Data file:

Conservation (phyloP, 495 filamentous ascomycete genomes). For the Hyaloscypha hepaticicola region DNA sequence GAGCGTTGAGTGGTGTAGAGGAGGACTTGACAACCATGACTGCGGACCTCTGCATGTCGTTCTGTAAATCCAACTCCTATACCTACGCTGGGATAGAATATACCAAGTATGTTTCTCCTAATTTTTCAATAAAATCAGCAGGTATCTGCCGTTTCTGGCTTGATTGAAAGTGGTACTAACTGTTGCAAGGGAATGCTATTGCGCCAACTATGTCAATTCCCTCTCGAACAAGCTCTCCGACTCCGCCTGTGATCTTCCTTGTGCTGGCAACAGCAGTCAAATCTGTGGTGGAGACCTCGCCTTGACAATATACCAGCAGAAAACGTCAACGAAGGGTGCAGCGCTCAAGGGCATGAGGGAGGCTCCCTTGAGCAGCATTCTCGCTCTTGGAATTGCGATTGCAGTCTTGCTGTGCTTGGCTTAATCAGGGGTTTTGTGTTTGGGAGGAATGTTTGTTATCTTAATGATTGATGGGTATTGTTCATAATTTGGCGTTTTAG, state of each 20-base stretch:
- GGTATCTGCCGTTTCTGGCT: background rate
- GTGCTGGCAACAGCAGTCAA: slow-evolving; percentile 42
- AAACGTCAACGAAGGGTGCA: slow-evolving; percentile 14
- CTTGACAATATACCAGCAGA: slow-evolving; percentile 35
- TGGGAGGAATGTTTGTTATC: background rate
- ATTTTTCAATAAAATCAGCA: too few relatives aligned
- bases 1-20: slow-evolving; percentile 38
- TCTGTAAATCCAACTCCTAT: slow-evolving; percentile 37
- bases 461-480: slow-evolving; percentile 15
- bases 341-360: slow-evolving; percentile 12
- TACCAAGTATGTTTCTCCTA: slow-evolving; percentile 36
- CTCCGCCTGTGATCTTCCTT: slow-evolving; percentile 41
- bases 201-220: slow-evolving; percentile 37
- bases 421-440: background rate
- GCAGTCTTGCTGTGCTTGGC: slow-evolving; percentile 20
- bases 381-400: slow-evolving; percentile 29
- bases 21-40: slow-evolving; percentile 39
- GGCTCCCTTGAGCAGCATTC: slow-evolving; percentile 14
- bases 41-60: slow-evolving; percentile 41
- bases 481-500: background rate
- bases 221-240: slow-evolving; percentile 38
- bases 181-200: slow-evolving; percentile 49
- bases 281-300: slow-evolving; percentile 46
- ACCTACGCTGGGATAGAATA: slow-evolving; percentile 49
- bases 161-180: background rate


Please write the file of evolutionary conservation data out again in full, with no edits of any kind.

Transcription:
Conservation (phyloP, 495 filamentous ascomycete genomes). For the Hyaloscypha hepaticicola region DNA sequence GAGCGTTGAGTGGTGTAGAGGAGGACTTGACAACCATGACTGCGGACCTCTGCATGTCGTTCTGTAAATCCAACTCCTATACCTACGCTGGGATAGAATATACCAAGTATGTTTCTCCTAATTTTTCAATAAAATCAGCAGGTATCTGCCGTTTCTGGCTTGATTGAAAGTGGTACTAACTGTTGCAAGGGAATGCTATTGCGCCAACTATGTCAATTCCCTCTCGAACAAGCTCTCCGACTCCGCCTGTGATCTTCCTTGTGCTGGCAACAGCAGTCAAATCTGTGGTGGAGACCTCGCCTTGACAATATACCAGCAGAAAACGTCAACGAAGGGTGCAGCGCTCAAGGGCATGAGGGAGGCTCCCTTGAGCAGCATTCTCGCTCTTGGAATTGCGATTGCAGTCTTGCTGTGCTTGGCTTAATCAGGGGTTTTGTGTTTGGGAGGAATGTTTGTTATCTTAATGATTGATGGGTATTGTTCATAATTTGGCGTTTTAG, state of each 20-base stretch:
- GGTATCTGCCGTTTCTGGCT: background rate
- GTGCTGGCAACAGCAGTCAA: slow-evolving; percentile 42
- AAACGTCAACGAAGGGTGCA: slow-evolving; percentile 14
- CTTGACAATATACCAGCAGA: slow-evolving; percentile 35
- TGGGAGGAATGTTTGTTATC: background rate
- ATTTTTCAATAAAATCAGCA: too few relatives aligned
- bases 1-20: slow-evolving; percentile 38
- TCTGTAAATCCAACTCCTAT: slow-evolving; percentile 37
- bases 461-480: slow-evolving; percentile 15
- bases 341-360: slow-evolving; percentile 12
- TACCAAGTATGTTTCTCCTA: slow-evolving; percentile 36
- CTCCGCCTGTGATCTTCCTT: slow-evolving; percentile 41
- bases 201-220: slow-evolving; percentile 37
- bases 421-440: background rate
- GCAGTCTTGCTGTGCTTGGC: slow-evolving; percentile 20
- bases 381-400: slow-evolving; percentile 29
- bases 21-40: slow-evolving; percentile 39
- GGCTCCCTTGAGCAGCATTC: slow-evolving; percentile 14
- bases 41-60: slow-evolving; percentile 41
- bases 481-500: background rate
- bases 221-240: slow-evolving; percentile 38
- bases 181-200: slow-evolving; percentile 49
- bases 281-300: slow-evolving; percentile 46
- ACCTACGCTGGGATAGAATA: slow-evolving; percentile 49
- bases 161-180: background rate